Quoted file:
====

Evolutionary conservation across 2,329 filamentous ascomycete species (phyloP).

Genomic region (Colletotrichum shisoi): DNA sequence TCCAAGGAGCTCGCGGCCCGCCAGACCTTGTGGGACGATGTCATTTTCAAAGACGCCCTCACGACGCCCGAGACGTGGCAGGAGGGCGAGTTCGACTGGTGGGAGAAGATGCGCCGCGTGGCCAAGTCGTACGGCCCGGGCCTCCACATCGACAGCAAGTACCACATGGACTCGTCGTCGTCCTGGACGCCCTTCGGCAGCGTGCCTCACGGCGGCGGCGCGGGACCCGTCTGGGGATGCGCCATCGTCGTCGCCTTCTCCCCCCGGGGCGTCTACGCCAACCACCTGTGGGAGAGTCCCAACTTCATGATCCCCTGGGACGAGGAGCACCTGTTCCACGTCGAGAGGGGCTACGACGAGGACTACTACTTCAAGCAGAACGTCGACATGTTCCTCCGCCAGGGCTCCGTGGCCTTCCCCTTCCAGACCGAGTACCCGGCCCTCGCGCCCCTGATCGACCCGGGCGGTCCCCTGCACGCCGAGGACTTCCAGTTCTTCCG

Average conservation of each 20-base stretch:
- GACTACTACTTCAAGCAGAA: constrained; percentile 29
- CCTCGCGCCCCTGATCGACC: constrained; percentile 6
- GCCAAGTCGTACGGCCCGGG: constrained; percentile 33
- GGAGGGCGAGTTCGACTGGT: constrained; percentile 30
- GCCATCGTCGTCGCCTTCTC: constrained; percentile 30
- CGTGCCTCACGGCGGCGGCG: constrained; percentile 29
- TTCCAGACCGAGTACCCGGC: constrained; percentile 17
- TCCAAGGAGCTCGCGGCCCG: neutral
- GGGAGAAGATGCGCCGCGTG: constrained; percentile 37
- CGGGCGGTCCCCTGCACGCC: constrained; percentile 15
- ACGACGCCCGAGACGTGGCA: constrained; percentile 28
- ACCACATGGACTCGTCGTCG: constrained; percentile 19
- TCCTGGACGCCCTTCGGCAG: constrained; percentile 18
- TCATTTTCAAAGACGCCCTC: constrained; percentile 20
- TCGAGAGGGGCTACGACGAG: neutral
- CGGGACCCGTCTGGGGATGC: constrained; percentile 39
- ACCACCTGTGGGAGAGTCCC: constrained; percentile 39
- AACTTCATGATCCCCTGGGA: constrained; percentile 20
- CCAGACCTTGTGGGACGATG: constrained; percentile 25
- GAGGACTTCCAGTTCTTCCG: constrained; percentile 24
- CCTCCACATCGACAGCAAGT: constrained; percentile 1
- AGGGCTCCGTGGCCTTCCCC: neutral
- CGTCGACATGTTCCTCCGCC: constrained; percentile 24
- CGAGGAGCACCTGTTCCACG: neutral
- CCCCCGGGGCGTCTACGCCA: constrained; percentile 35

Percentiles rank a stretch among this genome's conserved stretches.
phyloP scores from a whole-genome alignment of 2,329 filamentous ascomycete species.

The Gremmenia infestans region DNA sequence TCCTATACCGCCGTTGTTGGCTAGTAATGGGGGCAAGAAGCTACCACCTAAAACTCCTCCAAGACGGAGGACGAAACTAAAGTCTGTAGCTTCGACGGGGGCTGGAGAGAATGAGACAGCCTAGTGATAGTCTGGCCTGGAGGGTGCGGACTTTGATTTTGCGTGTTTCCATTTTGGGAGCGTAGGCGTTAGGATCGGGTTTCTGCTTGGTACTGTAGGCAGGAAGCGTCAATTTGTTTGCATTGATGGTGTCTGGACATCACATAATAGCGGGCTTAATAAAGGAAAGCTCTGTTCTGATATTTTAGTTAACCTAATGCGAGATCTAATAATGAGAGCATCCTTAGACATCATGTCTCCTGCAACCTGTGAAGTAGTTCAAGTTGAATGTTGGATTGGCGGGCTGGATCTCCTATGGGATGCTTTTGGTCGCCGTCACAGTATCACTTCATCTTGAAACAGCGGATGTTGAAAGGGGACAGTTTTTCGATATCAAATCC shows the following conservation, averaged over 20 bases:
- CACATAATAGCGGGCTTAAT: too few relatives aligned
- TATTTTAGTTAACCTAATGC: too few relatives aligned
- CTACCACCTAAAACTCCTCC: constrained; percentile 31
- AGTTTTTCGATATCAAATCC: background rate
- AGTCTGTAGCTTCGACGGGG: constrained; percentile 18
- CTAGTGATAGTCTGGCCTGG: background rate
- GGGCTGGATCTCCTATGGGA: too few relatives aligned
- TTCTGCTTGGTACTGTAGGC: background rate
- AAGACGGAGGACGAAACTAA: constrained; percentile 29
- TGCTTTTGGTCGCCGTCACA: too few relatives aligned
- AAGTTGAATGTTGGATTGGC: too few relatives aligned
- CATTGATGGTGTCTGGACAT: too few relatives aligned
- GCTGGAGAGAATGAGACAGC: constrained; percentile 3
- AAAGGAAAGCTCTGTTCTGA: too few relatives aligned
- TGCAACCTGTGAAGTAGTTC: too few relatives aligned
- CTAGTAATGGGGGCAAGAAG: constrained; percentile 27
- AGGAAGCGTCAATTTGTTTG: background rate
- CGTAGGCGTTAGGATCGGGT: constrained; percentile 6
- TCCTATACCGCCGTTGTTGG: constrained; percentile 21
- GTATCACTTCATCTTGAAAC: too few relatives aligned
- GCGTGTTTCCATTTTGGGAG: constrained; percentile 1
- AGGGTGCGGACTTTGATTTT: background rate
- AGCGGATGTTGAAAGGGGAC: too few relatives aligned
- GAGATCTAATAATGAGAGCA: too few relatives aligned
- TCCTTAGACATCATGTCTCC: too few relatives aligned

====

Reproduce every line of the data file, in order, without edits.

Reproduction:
Evolutionary conservation across 2,329 filamentous ascomycete species (phyloP).

Genomic region (Colletotrichum shisoi): DNA sequence TCCAAGGAGCTCGCGGCCCGCCAGACCTTGTGGGACGATGTCATTTTCAAAGACGCCCTCACGACGCCCGAGACGTGGCAGGAGGGCGAGTTCGACTGGTGGGAGAAGATGCGCCGCGTGGCCAAGTCGTACGGCCCGGGCCTCCACATCGACAGCAAGTACCACATGGACTCGTCGTCGTCCTGGACGCCCTTCGGCAGCGTGCCTCACGGCGGCGGCGCGGGACCCGTCTGGGGATGCGCCATCGTCGTCGCCTTCTCCCCCCGGGGCGTCTACGCCAACCACCTGTGGGAGAGTCCCAACTTCATGATCCCCTGGGACGAGGAGCACCTGTTCCACGTCGAGAGGGGCTACGACGAGGACTACTACTTCAAGCAGAACGTCGACATGTTCCTCCGCCAGGGCTCCGTGGCCTTCCCCTTCCAGACCGAGTACCCGGCCCTCGCGCCCCTGATCGACCCGGGCGGTCCCCTGCACGCCGAGGACTTCCAGTTCTTCCG

Average conservation of each 20-base stretch:
- GACTACTACTTCAAGCAGAA: constrained; percentile 29
- CCTCGCGCCCCTGATCGACC: constrained; percentile 6
- GCCAAGTCGTACGGCCCGGG: constrained; percentile 33
- GGAGGGCGAGTTCGACTGGT: constrained; percentile 30
- GCCATCGTCGTCGCCTTCTC: constrained; percentile 30
- CGTGCCTCACGGCGGCGGCG: constrained; percentile 29
- TTCCAGACCGAGTACCCGGC: constrained; percentile 17
- TCCAAGGAGCTCGCGGCCCG: neutral
- GGGAGAAGATGCGCCGCGTG: constrained; percentile 37
- CGGGCGGTCCCCTGCACGCC: constrained; percentile 15
- ACGACGCCCGAGACGTGGCA: constrained; percentile 28
- ACCACATGGACTCGTCGTCG: constrained; percentile 19
- TCCTGGACGCCCTTCGGCAG: constrained; percentile 18
- TCATTTTCAAAGACGCCCTC: constrained; percentile 20
- TCGAGAGGGGCTACGACGAG: neutral
- CGGGACCCGTCTGGGGATGC: constrained; percentile 39
- ACCACCTGTGGGAGAGTCCC: constrained; percentile 39
- AACTTCATGATCCCCTGGGA: constrained; percentile 20
- CCAGACCTTGTGGGACGATG: constrained; percentile 25
- GAGGACTTCCAGTTCTTCCG: constrained; percentile 24
- CCTCCACATCGACAGCAAGT: constrained; percentile 1
- AGGGCTCCGTGGCCTTCCCC: neutral
- CGTCGACATGTTCCTCCGCC: constrained; percentile 24
- CGAGGAGCACCTGTTCCACG: neutral
- CCCCCGGGGCGTCTACGCCA: constrained; percentile 35

Percentiles rank a stretch among this genome's conserved stretches.
phyloP scores from a whole-genome alignment of 2,329 filamentous ascomycete species.

The Gremmenia infestans region DNA sequence TCCTATACCGCCGTTGTTGGCTAGTAATGGGGGCAAGAAGCTACCACCTAAAACTCCTCCAAGACGGAGGACGAAACTAAAGTCTGTAGCTTCGACGGGGGCTGGAGAGAATGAGACAGCCTAGTGATAGTCTGGCCTGGAGGGTGCGGACTTTGATTTTGCGTGTTTCCATTTTGGGAGCGTAGGCGTTAGGATCGGGTTTCTGCTTGGTACTGTAGGCAGGAAGCGTCAATTTGTTTGCATTGATGGTGTCTGGACATCACATAATAGCGGGCTTAATAAAGGAAAGCTCTGTTCTGATATTTTAGTTAACCTAATGCGAGATCTAATAATGAGAGCATCCTTAGACATCATGTCTCCTGCAACCTGTGAAGTAGTTCAAGTTGAATGTTGGATTGGCGGGCTGGATCTCCTATGGGATGCTTTTGGTCGCCGTCACAGTATCACTTCATCTTGAAACAGCGGATGTTGAAAGGGGACAGTTTTTCGATATCAAATCC shows the following conservation, averaged over 20 bases:
- CACATAATAGCGGGCTTAAT: too few relatives aligned
- TATTTTAGTTAACCTAATGC: too few relatives aligned
- CTACCACCTAAAACTCCTCC: constrained; percentile 31
- AGTTTTTCGATATCAAATCC: background rate
- AGTCTGTAGCTTCGACGGGG: constrained; percentile 18
- CTAGTGATAGTCTGGCCTGG: background rate
- GGGCTGGATCTCCTATGGGA: too few relatives aligned
- TTCTGCTTGGTACTGTAGGC: background rate
- AAGACGGAGGACGAAACTAA: constrained; percentile 29
- TGCTTTTGGTCGCCGTCACA: too few relatives aligned
- AAGTTGAATGTTGGATTGGC: too few relatives aligned
- CATTGATGGTGTCTGGACAT: too few relatives aligned
- GCTGGAGAGAATGAGACAGC: constrained; percentile 3
- AAAGGAAAGCTCTGTTCTGA: too few relatives aligned
- TGCAACCTGTGAAGTAGTTC: too few relatives aligned
- CTAGTAATGGGGGCAAGAAG: constrained; percentile 27
- AGGAAGCGTCAATTTGTTTG: background rate
- CGTAGGCGTTAGGATCGGGT: constrained; percentile 6
- TCCTATACCGCCGTTGTTGG: constrained; percentile 21
- GTATCACTTCATCTTGAAAC: too few relatives aligned
- GCGTGTTTCCATTTTGGGAG: constrained; percentile 1
- AGGGTGCGGACTTTGATTTT: background rate
- AGCGGATGTTGAAAGGGGAC: too few relatives aligned
- GAGATCTAATAATGAGAGCA: too few relatives aligned
- TCCTTAGACATCATGTCTCC: too few relatives aligned